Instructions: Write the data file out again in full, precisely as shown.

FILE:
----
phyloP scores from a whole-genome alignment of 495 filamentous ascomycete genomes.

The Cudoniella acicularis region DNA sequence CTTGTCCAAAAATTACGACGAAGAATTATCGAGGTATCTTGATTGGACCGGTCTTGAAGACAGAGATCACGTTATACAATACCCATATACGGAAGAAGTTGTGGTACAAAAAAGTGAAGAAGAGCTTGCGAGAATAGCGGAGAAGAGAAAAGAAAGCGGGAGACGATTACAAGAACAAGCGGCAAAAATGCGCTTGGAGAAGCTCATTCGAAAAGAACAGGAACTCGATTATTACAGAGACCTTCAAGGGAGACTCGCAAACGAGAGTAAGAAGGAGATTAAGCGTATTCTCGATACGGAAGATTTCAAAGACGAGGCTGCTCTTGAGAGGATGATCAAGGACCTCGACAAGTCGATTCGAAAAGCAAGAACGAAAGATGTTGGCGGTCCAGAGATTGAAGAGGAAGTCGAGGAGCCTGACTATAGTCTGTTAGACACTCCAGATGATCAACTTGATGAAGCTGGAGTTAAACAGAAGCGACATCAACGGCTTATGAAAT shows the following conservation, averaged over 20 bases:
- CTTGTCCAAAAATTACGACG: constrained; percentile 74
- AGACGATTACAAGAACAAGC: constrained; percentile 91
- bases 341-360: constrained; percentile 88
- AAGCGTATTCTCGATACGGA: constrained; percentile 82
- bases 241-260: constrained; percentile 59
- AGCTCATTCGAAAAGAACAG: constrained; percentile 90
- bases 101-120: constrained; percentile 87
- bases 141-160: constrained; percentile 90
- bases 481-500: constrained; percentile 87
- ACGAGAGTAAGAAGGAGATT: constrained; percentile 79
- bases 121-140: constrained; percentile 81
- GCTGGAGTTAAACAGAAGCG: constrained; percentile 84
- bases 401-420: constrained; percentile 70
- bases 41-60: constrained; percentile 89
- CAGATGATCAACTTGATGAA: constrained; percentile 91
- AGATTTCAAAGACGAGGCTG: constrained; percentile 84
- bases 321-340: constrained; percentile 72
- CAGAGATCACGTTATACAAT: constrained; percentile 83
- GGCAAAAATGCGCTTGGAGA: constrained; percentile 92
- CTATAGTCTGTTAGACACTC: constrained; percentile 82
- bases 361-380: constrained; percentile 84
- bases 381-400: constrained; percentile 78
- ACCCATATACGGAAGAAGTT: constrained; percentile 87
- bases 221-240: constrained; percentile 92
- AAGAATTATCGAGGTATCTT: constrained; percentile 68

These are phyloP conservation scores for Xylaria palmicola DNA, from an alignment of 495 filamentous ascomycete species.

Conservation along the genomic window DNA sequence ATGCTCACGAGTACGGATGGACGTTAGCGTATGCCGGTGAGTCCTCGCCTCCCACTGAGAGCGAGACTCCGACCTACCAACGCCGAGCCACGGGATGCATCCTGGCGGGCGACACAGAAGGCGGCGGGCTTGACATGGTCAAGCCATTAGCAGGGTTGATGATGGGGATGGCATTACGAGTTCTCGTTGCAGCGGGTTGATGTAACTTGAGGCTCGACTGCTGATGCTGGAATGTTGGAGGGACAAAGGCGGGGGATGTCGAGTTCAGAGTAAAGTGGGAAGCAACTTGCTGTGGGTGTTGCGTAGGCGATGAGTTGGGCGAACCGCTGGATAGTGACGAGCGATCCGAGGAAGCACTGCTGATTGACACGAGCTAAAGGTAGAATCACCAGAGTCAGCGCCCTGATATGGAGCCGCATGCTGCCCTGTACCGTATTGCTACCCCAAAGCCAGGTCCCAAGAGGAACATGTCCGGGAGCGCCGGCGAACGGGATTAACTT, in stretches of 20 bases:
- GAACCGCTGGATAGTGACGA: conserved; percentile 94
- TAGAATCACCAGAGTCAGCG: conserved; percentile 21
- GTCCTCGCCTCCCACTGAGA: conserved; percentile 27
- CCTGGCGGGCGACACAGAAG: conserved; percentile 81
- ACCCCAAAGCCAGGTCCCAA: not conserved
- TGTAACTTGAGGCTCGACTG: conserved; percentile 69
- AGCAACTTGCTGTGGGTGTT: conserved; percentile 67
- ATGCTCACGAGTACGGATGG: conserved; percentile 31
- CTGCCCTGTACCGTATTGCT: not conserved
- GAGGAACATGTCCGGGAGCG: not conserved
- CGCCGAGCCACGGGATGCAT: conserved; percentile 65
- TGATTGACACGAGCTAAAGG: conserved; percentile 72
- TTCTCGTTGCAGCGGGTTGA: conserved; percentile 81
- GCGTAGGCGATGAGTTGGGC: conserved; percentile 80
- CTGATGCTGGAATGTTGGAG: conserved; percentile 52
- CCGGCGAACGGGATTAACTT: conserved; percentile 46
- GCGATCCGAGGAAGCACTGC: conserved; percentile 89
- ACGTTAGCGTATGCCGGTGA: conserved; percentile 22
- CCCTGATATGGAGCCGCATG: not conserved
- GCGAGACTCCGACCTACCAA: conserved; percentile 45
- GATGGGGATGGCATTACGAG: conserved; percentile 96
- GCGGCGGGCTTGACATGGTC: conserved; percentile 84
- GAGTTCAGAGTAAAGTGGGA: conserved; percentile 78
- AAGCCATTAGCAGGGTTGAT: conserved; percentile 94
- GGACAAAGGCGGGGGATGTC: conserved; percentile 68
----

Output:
phyloP scores from a whole-genome alignment of 495 filamentous ascomycete genomes.

The Cudoniella acicularis region DNA sequence CTTGTCCAAAAATTACGACGAAGAATTATCGAGGTATCTTGATTGGACCGGTCTTGAAGACAGAGATCACGTTATACAATACCCATATACGGAAGAAGTTGTGGTACAAAAAAGTGAAGAAGAGCTTGCGAGAATAGCGGAGAAGAGAAAAGAAAGCGGGAGACGATTACAAGAACAAGCGGCAAAAATGCGCTTGGAGAAGCTCATTCGAAAAGAACAGGAACTCGATTATTACAGAGACCTTCAAGGGAGACTCGCAAACGAGAGTAAGAAGGAGATTAAGCGTATTCTCGATACGGAAGATTTCAAAGACGAGGCTGCTCTTGAGAGGATGATCAAGGACCTCGACAAGTCGATTCGAAAAGCAAGAACGAAAGATGTTGGCGGTCCAGAGATTGAAGAGGAAGTCGAGGAGCCTGACTATAGTCTGTTAGACACTCCAGATGATCAACTTGATGAAGCTGGAGTTAAACAGAAGCGACATCAACGGCTTATGAAAT shows the following conservation, averaged over 20 bases:
- CTTGTCCAAAAATTACGACG: constrained; percentile 74
- AGACGATTACAAGAACAAGC: constrained; percentile 91
- bases 341-360: constrained; percentile 88
- AAGCGTATTCTCGATACGGA: constrained; percentile 82
- bases 241-260: constrained; percentile 59
- AGCTCATTCGAAAAGAACAG: constrained; percentile 90
- bases 101-120: constrained; percentile 87
- bases 141-160: constrained; percentile 90
- bases 481-500: constrained; percentile 87
- ACGAGAGTAAGAAGGAGATT: constrained; percentile 79
- bases 121-140: constrained; percentile 81
- GCTGGAGTTAAACAGAAGCG: constrained; percentile 84
- bases 401-420: constrained; percentile 70
- bases 41-60: constrained; percentile 89
- CAGATGATCAACTTGATGAA: constrained; percentile 91
- AGATTTCAAAGACGAGGCTG: constrained; percentile 84
- bases 321-340: constrained; percentile 72
- CAGAGATCACGTTATACAAT: constrained; percentile 83
- GGCAAAAATGCGCTTGGAGA: constrained; percentile 92
- CTATAGTCTGTTAGACACTC: constrained; percentile 82
- bases 361-380: constrained; percentile 84
- bases 381-400: constrained; percentile 78
- ACCCATATACGGAAGAAGTT: constrained; percentile 87
- bases 221-240: constrained; percentile 92
- AAGAATTATCGAGGTATCTT: constrained; percentile 68

These are phyloP conservation scores for Xylaria palmicola DNA, from an alignment of 495 filamentous ascomycete species.

Conservation along the genomic window DNA sequence ATGCTCACGAGTACGGATGGACGTTAGCGTATGCCGGTGAGTCCTCGCCTCCCACTGAGAGCGAGACTCCGACCTACCAACGCCGAGCCACGGGATGCATCCTGGCGGGCGACACAGAAGGCGGCGGGCTTGACATGGTCAAGCCATTAGCAGGGTTGATGATGGGGATGGCATTACGAGTTCTCGTTGCAGCGGGTTGATGTAACTTGAGGCTCGACTGCTGATGCTGGAATGTTGGAGGGACAAAGGCGGGGGATGTCGAGTTCAGAGTAAAGTGGGAAGCAACTTGCTGTGGGTGTTGCGTAGGCGATGAGTTGGGCGAACCGCTGGATAGTGACGAGCGATCCGAGGAAGCACTGCTGATTGACACGAGCTAAAGGTAGAATCACCAGAGTCAGCGCCCTGATATGGAGCCGCATGCTGCCCTGTACCGTATTGCTACCCCAAAGCCAGGTCCCAAGAGGAACATGTCCGGGAGCGCCGGCGAACGGGATTAACTT, in stretches of 20 bases:
- GAACCGCTGGATAGTGACGA: conserved; percentile 94
- TAGAATCACCAGAGTCAGCG: conserved; percentile 21
- GTCCTCGCCTCCCACTGAGA: conserved; percentile 27
- CCTGGCGGGCGACACAGAAG: conserved; percentile 81
- ACCCCAAAGCCAGGTCCCAA: not conserved
- TGTAACTTGAGGCTCGACTG: conserved; percentile 69
- AGCAACTTGCTGTGGGTGTT: conserved; percentile 67
- ATGCTCACGAGTACGGATGG: conserved; percentile 31
- CTGCCCTGTACCGTATTGCT: not conserved
- GAGGAACATGTCCGGGAGCG: not conserved
- CGCCGAGCCACGGGATGCAT: conserved; percentile 65
- TGATTGACACGAGCTAAAGG: conserved; percentile 72
- TTCTCGTTGCAGCGGGTTGA: conserved; percentile 81
- GCGTAGGCGATGAGTTGGGC: conserved; percentile 80
- CTGATGCTGGAATGTTGGAG: conserved; percentile 52
- CCGGCGAACGGGATTAACTT: conserved; percentile 46
- GCGATCCGAGGAAGCACTGC: conserved; percentile 89
- ACGTTAGCGTATGCCGGTGA: conserved; percentile 22
- CCCTGATATGGAGCCGCATG: not conserved
- GCGAGACTCCGACCTACCAA: conserved; percentile 45
- GATGGGGATGGCATTACGAG: conserved; percentile 96
- GCGGCGGGCTTGACATGGTC: conserved; percentile 84
- GAGTTCAGAGTAAAGTGGGA: conserved; percentile 78
- AAGCCATTAGCAGGGTTGAT: conserved; percentile 94
- GGACAAAGGCGGGGGATGTC: conserved; percentile 68